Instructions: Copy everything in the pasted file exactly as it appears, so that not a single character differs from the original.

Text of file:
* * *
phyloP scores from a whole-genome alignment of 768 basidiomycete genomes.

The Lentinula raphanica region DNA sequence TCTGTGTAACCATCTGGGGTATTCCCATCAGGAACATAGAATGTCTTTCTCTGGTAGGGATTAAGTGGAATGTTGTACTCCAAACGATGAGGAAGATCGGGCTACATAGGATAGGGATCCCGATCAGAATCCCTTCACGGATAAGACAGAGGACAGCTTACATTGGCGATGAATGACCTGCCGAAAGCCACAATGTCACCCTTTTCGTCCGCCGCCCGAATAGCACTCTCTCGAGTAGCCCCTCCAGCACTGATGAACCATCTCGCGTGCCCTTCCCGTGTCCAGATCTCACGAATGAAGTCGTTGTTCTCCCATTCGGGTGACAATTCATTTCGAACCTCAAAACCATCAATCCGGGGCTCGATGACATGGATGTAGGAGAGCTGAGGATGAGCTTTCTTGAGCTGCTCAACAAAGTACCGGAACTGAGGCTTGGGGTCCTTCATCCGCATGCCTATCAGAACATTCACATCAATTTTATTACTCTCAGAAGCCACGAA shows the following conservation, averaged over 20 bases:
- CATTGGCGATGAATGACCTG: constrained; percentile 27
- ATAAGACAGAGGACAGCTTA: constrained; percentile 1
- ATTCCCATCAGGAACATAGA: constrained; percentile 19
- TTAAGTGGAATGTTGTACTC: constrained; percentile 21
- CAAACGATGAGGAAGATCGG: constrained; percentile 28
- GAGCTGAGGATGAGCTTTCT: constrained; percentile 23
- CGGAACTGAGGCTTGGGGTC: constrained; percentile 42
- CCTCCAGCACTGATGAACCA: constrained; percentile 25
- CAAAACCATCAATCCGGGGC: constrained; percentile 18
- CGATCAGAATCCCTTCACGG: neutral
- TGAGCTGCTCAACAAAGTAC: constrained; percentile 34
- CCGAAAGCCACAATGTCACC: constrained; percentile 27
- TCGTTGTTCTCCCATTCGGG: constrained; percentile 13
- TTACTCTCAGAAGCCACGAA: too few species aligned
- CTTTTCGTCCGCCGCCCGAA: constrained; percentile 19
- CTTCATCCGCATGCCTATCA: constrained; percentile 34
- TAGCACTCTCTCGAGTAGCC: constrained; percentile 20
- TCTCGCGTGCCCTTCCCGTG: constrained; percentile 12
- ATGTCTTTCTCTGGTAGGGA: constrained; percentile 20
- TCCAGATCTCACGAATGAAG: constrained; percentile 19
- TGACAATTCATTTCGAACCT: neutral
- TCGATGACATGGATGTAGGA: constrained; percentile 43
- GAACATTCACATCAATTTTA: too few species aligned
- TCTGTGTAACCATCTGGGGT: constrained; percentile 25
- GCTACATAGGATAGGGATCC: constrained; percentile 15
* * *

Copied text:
phyloP scores from a whole-genome alignment of 768 basidiomycete genomes.

The Lentinula raphanica region DNA sequence TCTGTGTAACCATCTGGGGTATTCCCATCAGGAACATAGAATGTCTTTCTCTGGTAGGGATTAAGTGGAATGTTGTACTCCAAACGATGAGGAAGATCGGGCTACATAGGATAGGGATCCCGATCAGAATCCCTTCACGGATAAGACAGAGGACAGCTTACATTGGCGATGAATGACCTGCCGAAAGCCACAATGTCACCCTTTTCGTCCGCCGCCCGAATAGCACTCTCTCGAGTAGCCCCTCCAGCACTGATGAACCATCTCGCGTGCCCTTCCCGTGTCCAGATCTCACGAATGAAGTCGTTGTTCTCCCATTCGGGTGACAATTCATTTCGAACCTCAAAACCATCAATCCGGGGCTCGATGACATGGATGTAGGAGAGCTGAGGATGAGCTTTCTTGAGCTGCTCAACAAAGTACCGGAACTGAGGCTTGGGGTCCTTCATCCGCATGCCTATCAGAACATTCACATCAATTTTATTACTCTCAGAAGCCACGAA shows the following conservation, averaged over 20 bases:
- CATTGGCGATGAATGACCTG: constrained; percentile 27
- ATAAGACAGAGGACAGCTTA: constrained; percentile 1
- ATTCCCATCAGGAACATAGA: constrained; percentile 19
- TTAAGTGGAATGTTGTACTC: constrained; percentile 21
- CAAACGATGAGGAAGATCGG: constrained; percentile 28
- GAGCTGAGGATGAGCTTTCT: constrained; percentile 23
- CGGAACTGAGGCTTGGGGTC: constrained; percentile 42
- CCTCCAGCACTGATGAACCA: constrained; percentile 25
- CAAAACCATCAATCCGGGGC: constrained; percentile 18
- CGATCAGAATCCCTTCACGG: neutral
- TGAGCTGCTCAACAAAGTAC: constrained; percentile 34
- CCGAAAGCCACAATGTCACC: constrained; percentile 27
- TCGTTGTTCTCCCATTCGGG: constrained; percentile 13
- TTACTCTCAGAAGCCACGAA: too few species aligned
- CTTTTCGTCCGCCGCCCGAA: constrained; percentile 19
- CTTCATCCGCATGCCTATCA: constrained; percentile 34
- TAGCACTCTCTCGAGTAGCC: constrained; percentile 20
- TCTCGCGTGCCCTTCCCGTG: constrained; percentile 12
- ATGTCTTTCTCTGGTAGGGA: constrained; percentile 20
- TCCAGATCTCACGAATGAAG: constrained; percentile 19
- TGACAATTCATTTCGAACCT: neutral
- TCGATGACATGGATGTAGGA: constrained; percentile 43
- GAACATTCACATCAATTTTA: too few species aligned
- TCTGTGTAACCATCTGGGGT: constrained; percentile 25
- GCTACATAGGATAGGGATCC: constrained; percentile 15